A vehicle’s performance can be described using many different metrics. The most commonly used is probably engine power. Whether your unit of choice is horsepower, kilowatts or calories per hour, the peak power of an engine is a number most people can relate to. It’s often thought that more engine power yields better performance – but in this article we are going to look at one example in which “more horsepowers” is not necessarily better.
Formula SAE is an educational competition for engineering students all around the world, in which students design, build and race open-wheeled race cars. Thanks to a combination of fairly open rules and imaginative students, a wide range of cars show up at the competitions with concepts ranging from light and nimble to large and powerful. As the premises are well-defined before the design of the car starts, it’s quite fascinating how different engineering decisions throughout the design process lead to vastly different cars.
If we take a look at some data from an Australian Formula SAE team, we can focus on the engine and see how effectively it is being used over the course of a lap. First, let’s take a look at the track and the speeds (the track map is colored by vehicle speed:
We can see that this autocross track is extremely twisty with many slaloms and chicanes one after another. The total length of 710 meters took about 60 seconds to go around, resulting in an average speed of about 11 m/s (40 km/h, 25 mph).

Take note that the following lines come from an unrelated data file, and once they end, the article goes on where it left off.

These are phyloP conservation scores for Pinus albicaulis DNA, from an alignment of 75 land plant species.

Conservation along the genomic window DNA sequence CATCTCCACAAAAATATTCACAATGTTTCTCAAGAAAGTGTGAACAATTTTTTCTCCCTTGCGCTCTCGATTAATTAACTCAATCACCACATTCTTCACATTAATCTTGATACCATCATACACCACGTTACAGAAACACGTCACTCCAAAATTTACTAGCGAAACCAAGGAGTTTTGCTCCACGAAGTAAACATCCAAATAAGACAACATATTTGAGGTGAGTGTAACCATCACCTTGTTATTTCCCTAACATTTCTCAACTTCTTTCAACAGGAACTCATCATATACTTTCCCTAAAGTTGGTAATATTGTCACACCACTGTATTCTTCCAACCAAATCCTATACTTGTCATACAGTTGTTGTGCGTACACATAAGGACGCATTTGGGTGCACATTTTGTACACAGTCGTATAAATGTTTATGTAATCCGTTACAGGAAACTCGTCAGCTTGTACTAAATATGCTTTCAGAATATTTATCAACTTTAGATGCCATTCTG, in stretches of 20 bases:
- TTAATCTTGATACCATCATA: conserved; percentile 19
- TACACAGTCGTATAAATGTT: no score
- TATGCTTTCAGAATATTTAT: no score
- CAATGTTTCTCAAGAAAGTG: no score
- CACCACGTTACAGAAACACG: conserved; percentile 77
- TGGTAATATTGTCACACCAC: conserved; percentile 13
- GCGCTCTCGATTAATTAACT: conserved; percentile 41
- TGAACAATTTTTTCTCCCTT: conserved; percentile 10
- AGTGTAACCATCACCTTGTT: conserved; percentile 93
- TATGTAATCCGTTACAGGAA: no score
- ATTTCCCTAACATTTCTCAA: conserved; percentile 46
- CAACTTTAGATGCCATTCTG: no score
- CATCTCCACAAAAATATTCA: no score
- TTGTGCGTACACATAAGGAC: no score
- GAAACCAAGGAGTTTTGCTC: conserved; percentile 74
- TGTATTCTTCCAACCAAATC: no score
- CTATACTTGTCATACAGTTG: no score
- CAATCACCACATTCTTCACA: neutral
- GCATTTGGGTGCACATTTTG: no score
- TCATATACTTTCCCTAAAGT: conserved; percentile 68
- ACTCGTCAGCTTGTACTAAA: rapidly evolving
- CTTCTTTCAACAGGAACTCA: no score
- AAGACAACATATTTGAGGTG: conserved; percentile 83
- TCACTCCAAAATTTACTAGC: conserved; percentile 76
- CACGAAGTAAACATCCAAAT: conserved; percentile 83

The next thing we can look at is how the driver uses the engine. The driver can control how the engine operates through two parameters – throttle and gear (we briefly discussed this in an earlier article). The car lacked a sensor for gear position (although gear can be calculated from other channels, do you know how?), so let’s look at the throttle position around a lap (track map colored by throttle position):
It’s quite clear that full throttle (red) is not used very often. Using math channels, we can calculate that the driver is at full throttle only 18% of the lap and that the average throttle position is 49 %. A possible conclusion from this would be that the driver is only using half of the engine’s capability. If we look at the engine’s characteristics in more detail, we can study not just throttle application but also power delivery from the engine over the course of a lap. The first step to doing this is to look at the effect of throttle position on engine power:
The first thing that we can see is the non-linear throttle response. Between 80% throttle and 100% throttle, the engine basically outputs the same power. The non-linear response becomes even more apparent if we look at the following graph: